The first of John Dryden’s two Saint Cecilia’s Day odes, “A Song for St. Cecilia’s Day,” was written to commemorate November 22 as the day devoted to the patron saint of music. His second, Alexander’s Feast (1697), a longer and more elaborate composition, appeared ten years later, near the end of Dryden’s career. The practice of writing odes to commemorate St. Cecilia began in England in 1683, and Dryden was among the first poets to write at the invitation of a London musical society. Giovanni Battista Draghi’s musical adaptation, the first of several for the poem, accompanied the initial publication. In form, it is an ode, consisting of seven stanzas and a grand concluding chorus, sixty-three lines in all.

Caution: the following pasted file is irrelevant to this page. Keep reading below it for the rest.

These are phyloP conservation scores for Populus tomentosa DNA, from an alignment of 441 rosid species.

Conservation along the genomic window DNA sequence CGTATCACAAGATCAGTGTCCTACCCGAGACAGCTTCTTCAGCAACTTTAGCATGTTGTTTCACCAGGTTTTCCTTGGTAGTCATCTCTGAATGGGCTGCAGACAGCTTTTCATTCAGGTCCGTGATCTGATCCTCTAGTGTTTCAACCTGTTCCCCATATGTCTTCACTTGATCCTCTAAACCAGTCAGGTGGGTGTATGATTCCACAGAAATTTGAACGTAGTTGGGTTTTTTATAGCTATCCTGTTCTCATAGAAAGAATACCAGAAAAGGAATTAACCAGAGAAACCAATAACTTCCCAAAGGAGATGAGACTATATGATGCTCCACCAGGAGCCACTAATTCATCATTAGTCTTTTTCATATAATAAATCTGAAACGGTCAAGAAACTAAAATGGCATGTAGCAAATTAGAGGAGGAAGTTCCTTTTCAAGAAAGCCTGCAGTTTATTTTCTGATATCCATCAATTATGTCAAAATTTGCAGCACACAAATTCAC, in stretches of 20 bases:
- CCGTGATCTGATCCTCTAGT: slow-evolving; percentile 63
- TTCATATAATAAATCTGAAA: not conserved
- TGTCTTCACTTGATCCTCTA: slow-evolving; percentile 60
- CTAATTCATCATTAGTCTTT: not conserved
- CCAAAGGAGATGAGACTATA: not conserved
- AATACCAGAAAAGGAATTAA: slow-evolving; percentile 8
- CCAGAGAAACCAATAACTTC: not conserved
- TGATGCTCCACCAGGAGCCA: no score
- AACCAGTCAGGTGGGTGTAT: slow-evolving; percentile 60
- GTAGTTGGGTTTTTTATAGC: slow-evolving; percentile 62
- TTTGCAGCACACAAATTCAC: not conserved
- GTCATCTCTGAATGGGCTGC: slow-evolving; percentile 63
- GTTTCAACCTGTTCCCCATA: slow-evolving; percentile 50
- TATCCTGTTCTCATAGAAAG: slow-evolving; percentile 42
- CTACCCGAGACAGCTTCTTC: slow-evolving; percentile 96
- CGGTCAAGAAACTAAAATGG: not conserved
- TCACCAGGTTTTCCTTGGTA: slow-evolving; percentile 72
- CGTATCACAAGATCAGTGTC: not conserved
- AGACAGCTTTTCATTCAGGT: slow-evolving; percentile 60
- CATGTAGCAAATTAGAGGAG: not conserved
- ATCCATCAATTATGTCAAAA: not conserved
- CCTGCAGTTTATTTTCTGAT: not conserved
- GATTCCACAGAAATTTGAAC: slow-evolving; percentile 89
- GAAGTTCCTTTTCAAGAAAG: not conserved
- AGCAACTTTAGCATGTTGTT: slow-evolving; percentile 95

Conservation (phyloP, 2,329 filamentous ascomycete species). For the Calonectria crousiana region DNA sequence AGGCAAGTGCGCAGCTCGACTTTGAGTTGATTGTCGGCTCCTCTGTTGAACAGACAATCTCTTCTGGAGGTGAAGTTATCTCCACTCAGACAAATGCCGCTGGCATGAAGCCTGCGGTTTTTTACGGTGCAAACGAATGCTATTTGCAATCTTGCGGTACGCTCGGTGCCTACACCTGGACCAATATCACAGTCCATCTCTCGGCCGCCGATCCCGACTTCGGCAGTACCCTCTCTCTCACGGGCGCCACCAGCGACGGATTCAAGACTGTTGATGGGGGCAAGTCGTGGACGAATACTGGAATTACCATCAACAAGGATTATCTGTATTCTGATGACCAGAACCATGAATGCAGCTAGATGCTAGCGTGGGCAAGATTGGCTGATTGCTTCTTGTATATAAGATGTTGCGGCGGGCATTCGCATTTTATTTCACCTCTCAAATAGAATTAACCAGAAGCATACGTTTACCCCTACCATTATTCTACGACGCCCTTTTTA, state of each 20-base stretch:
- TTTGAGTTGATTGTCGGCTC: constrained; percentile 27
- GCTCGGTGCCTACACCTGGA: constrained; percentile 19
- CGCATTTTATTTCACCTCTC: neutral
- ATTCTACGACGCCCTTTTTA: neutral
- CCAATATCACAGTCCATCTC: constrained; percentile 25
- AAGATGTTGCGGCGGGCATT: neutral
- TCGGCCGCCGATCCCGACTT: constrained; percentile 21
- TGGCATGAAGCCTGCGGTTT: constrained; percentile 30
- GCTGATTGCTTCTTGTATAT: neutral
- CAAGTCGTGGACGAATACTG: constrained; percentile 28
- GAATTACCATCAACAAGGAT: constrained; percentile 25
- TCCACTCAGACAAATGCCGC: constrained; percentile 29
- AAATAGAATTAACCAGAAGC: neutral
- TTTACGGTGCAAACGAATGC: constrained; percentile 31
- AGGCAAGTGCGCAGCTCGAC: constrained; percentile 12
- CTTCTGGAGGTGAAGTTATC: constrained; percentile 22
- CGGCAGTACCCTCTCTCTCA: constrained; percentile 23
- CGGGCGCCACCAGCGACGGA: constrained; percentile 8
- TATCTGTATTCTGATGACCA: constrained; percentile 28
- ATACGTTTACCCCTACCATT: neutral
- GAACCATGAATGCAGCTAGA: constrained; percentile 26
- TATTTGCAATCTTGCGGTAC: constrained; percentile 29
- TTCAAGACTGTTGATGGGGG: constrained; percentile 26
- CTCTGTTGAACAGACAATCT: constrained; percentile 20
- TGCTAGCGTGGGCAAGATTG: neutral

The structure resembles the Horatian or Roman ode in its linear and logical development. Two general introductory stanzas are followed by five others, which identify and trace the effects of musical instruments, plus a concluding chorus. Yet the stanzas, unlike those of the Horatian ode, are irregular, employing a variety of meters and ranging in length from four to fifteen lines. Writing at a time when the classical ode was little understood, Dryden may have adapted this stanzaic irregularity from Pindar, whose Greek odes were highly esteemed.
The initial stanza opens the poem with the statement that creation, bringing order and harmony to chaotic matter, was accompanied by music. This vision of creation derives...
(The entire section is 538 words.)